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Cafe Society
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Reviews & Ratings for
Cafe Society More at IMDbPro »

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16 out of 16 people found the following review useful:

A fine film; based on true incidents

Author: jack_94706 from San Francisco Bay Area
11 January 2001

I saw this film at the home of some senior friends of mine who have a satellite dish. They both are in their eighties, but lived in New York City at the time of the events which take place in the movie. We all found the film entertaining, lively, well-written. My friends vouched for its accuracy as to what really happened. There's a bit more drama, more suspense, than the title alone suggests. Well worth your time.

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8 out of 10 people found the following review useful:

Needs to be on DVD

Author: Richard Smith from Palos Verdes, CA
21 February 2006

"Cafe Society" is a really good movie about the 50's that shows an underside to the squeaky-clean image that we normally associate with the Eisenhower era. It's sort of like "L.A. Confidential" and if you liked that movie you will definitely like this one. The movie captures a time and place where people were sexually liberated and, yes, there was some excessive behavior. Perhaps it was a foreshadowing of what was to come in the 60's. All the performances were good but Lara Flynn Boyle is a total standout. Hard to believe she went from this through "The Practice" and ended up in "Men In Black II" in less than a decade. For those of you who care about such things, there is an oral sex scene featuring her that pushes the boundaries for an R rated movie. Like I said I hope this gets a DVD release at some point because it clearly deserves one.

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Undercover cop penetrates New York's vice-prone cafe society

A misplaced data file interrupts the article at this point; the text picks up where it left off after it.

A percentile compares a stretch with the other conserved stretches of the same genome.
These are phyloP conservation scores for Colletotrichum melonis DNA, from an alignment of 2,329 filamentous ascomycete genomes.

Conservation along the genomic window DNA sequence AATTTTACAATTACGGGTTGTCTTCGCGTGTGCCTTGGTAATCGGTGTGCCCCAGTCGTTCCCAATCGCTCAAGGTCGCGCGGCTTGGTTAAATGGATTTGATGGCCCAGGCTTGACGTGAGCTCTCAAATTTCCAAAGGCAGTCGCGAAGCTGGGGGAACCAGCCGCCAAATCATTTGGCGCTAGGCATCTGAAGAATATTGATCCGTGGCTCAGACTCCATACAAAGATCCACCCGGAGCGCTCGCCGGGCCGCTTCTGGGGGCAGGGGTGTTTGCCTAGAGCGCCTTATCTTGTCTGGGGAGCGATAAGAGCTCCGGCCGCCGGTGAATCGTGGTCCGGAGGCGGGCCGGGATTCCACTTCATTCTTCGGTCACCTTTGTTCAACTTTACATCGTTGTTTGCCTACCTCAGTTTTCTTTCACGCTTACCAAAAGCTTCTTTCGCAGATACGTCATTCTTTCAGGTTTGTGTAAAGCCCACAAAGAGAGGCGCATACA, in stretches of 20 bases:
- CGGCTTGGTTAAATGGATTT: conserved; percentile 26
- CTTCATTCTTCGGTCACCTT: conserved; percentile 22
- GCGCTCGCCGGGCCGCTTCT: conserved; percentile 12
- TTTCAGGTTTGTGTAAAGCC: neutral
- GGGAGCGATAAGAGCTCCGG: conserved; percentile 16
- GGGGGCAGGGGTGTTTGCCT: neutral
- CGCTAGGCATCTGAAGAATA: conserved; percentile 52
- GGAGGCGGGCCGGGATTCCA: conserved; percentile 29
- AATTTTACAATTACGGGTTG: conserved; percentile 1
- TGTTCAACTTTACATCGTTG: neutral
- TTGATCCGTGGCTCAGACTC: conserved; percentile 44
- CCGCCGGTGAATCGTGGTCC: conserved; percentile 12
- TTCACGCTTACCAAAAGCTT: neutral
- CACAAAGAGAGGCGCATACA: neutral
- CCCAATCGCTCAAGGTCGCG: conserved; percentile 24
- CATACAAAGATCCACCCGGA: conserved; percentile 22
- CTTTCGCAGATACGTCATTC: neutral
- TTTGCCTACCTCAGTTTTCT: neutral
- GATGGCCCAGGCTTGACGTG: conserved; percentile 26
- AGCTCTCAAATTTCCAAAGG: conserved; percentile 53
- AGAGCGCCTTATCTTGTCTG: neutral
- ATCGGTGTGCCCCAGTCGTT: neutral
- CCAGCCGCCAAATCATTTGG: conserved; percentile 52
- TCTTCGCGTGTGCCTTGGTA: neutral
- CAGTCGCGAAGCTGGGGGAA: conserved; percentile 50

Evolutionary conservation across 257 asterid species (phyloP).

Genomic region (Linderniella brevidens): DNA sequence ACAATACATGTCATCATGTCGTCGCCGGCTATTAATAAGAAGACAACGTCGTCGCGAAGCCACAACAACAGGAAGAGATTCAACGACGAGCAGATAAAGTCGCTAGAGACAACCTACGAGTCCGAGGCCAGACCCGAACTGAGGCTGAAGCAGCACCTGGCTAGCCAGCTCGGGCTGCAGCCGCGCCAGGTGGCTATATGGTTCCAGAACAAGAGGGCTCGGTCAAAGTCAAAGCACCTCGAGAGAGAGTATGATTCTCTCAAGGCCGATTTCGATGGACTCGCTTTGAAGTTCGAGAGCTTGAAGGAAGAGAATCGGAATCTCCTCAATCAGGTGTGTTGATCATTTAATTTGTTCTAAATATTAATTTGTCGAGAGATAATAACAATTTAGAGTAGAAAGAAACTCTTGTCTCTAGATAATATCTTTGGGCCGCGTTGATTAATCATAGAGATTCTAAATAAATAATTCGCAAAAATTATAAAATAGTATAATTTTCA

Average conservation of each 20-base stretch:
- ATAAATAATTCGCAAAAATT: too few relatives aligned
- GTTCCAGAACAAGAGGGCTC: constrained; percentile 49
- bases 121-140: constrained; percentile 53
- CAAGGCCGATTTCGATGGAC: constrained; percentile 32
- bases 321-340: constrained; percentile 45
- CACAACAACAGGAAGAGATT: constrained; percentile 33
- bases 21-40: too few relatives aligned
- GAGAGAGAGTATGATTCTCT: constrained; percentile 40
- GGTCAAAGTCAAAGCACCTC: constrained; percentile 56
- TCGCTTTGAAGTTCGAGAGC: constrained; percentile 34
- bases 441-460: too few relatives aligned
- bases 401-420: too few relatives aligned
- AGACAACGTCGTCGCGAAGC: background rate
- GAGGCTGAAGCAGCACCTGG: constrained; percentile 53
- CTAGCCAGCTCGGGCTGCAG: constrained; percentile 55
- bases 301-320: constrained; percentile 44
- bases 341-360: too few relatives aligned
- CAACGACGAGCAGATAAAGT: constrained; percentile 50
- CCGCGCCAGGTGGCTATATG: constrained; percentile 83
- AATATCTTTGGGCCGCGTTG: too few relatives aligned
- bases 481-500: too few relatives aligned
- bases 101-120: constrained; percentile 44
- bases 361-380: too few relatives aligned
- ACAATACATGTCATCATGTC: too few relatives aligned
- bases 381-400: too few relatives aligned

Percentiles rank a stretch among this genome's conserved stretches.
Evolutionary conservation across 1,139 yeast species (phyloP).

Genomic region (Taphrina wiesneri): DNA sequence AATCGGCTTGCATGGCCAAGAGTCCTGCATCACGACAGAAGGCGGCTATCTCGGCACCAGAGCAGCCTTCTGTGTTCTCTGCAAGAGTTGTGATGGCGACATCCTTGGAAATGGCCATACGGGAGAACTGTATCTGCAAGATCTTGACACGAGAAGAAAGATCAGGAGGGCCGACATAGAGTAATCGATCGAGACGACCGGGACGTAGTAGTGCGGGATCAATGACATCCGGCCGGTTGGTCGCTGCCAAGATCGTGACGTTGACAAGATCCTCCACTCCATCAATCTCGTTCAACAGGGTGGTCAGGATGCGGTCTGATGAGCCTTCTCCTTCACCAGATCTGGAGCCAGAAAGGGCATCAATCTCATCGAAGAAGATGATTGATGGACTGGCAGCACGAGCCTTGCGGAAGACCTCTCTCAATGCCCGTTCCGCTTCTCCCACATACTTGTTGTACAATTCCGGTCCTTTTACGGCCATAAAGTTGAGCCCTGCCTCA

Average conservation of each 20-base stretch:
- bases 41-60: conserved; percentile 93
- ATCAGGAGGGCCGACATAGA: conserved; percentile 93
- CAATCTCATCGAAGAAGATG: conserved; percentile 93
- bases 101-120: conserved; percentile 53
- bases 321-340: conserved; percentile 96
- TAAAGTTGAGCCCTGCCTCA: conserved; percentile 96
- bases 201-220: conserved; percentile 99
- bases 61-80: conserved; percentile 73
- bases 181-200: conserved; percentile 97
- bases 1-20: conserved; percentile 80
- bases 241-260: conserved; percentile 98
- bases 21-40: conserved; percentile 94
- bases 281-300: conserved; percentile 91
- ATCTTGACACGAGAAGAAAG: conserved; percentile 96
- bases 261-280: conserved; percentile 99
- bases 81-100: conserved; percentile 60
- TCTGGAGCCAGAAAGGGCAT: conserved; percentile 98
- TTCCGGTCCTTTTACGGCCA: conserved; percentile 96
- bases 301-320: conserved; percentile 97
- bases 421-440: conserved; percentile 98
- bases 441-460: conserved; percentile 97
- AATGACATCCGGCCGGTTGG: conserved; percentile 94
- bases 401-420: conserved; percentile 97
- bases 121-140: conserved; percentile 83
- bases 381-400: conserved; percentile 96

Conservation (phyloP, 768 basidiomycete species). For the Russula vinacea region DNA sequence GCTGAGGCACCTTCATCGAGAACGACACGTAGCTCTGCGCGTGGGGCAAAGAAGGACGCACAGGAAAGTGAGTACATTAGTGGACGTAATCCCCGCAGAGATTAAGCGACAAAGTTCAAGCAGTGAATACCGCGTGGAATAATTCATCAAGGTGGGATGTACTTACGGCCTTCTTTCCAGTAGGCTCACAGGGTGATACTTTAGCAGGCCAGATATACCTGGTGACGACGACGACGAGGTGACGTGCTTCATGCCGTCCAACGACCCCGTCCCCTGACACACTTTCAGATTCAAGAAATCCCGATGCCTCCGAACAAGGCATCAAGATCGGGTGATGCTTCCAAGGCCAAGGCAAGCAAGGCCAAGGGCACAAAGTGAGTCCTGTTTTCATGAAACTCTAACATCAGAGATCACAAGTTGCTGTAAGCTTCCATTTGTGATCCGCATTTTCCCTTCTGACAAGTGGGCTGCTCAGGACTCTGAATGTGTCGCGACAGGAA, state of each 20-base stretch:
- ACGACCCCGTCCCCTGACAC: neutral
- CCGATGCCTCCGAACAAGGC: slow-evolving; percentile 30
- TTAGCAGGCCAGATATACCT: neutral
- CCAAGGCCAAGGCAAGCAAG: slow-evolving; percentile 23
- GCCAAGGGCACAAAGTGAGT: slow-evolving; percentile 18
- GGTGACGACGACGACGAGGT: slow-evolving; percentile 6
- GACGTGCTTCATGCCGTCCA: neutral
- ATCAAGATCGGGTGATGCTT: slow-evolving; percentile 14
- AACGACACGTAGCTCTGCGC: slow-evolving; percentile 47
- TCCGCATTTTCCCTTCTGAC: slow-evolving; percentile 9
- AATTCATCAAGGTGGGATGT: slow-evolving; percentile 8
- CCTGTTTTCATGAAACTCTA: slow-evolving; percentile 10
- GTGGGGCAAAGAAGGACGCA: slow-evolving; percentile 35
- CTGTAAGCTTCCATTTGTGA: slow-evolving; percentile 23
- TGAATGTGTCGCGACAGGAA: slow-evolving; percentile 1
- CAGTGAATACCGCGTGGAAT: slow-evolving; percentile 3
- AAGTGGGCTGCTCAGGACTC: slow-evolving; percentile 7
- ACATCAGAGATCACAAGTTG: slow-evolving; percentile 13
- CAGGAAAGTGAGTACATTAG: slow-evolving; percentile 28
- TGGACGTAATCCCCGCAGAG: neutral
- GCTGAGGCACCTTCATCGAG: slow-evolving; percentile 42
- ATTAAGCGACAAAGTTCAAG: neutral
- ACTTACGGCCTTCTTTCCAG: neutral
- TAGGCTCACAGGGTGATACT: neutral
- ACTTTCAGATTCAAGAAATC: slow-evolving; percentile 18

Author: msroz from United States
8 February 2017

Cafe Society (1995) is a very good neo-noir, one that's not in Grant's book. The 2016 film of the same title is not a remake. A German review on IMDb tags it as neo-noir and explains why. The film is available on YouTube in 10 parts. This was originally a low-budget Showtime presentation.

It tells the story of Mickey Jelke (played by Frank Whaley) and the cafe society prostitution circa 1952 in New York. Much of the trial transcript is available, and it confirms that Jelke was more or less a political target of moralistic officials looking to score points about vice. The McCarthy era seems to fit right in to this, along with the repressed sexual mores of the time. The film does a very good job of recreating the night club and party feeling, along with the denizens of the famous clubs. At times it injects real newsreels that elicit the feelings and memories of anyone familiar with those times and places.

John Spencer plays a press agent who is really a pimp for the call girls. Jelke's relationship with Pat Ward (Lara Flynn Boyle) is the focus of the film. Did she set her sights on this rich playboy and trap him, or did he act as her pimp? We are in real life femme fatale territory. An undercover cop played by Peter Gallagher completes a triangle of sorts. After awhile, he can't stomach his own duplicity and seeing the prosecution inflate the charges against Jelke.

The trial transcript reveals detailed and complex relationships that no film can capture 100%, but this one within its limits manages to convey this complexity and the feeling of it quite well. It sheds light on the wider social and political milieu, and this is a quite common virtue of the later neo-noirs.

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4 out of 8 people found the following review useful:

Oppressive Framing

Author: jcappy from ny-vt
4 March 2011

*** This review may contain spoilers ***

The undoing of "Cafe Society" is its sex liberal frame. DeFillita interprets the facts of this NYC sex scandal through his lens. To a sex liberal there is literally no such thing as immoral, or coerced sex because women, by nature, are sex, and want more sex with more men. So, any criticism of or attempt to regulate sex is viewed as hypocritical, moralistic, puritanical, bourgeois, and constraining. And women's refusal or rejection of sex is deflected as sexual repression, uptightness, and misplaced guilt that the liberal player is only to eager to liberate. Thus, the male institutions of prostitution, and pornography thrive because the sex liberal makes a mockery of any concept of consent.

"Cafe Society" is sexist--and unconvincing, because it subscribes to, upholds, and promotes this masculinist view. The set-up is this: the hero is attractive, romantic, boyishly naive, and questionably male; the women who populate his world are screaming caricatures; the legal system that "victimizes" him is hypocritical and corrupt. The point is the manufacturing of sympathy for a rich playboy who pimps and batters his fiancé. Only a sex liberal would want to push the envelope this far.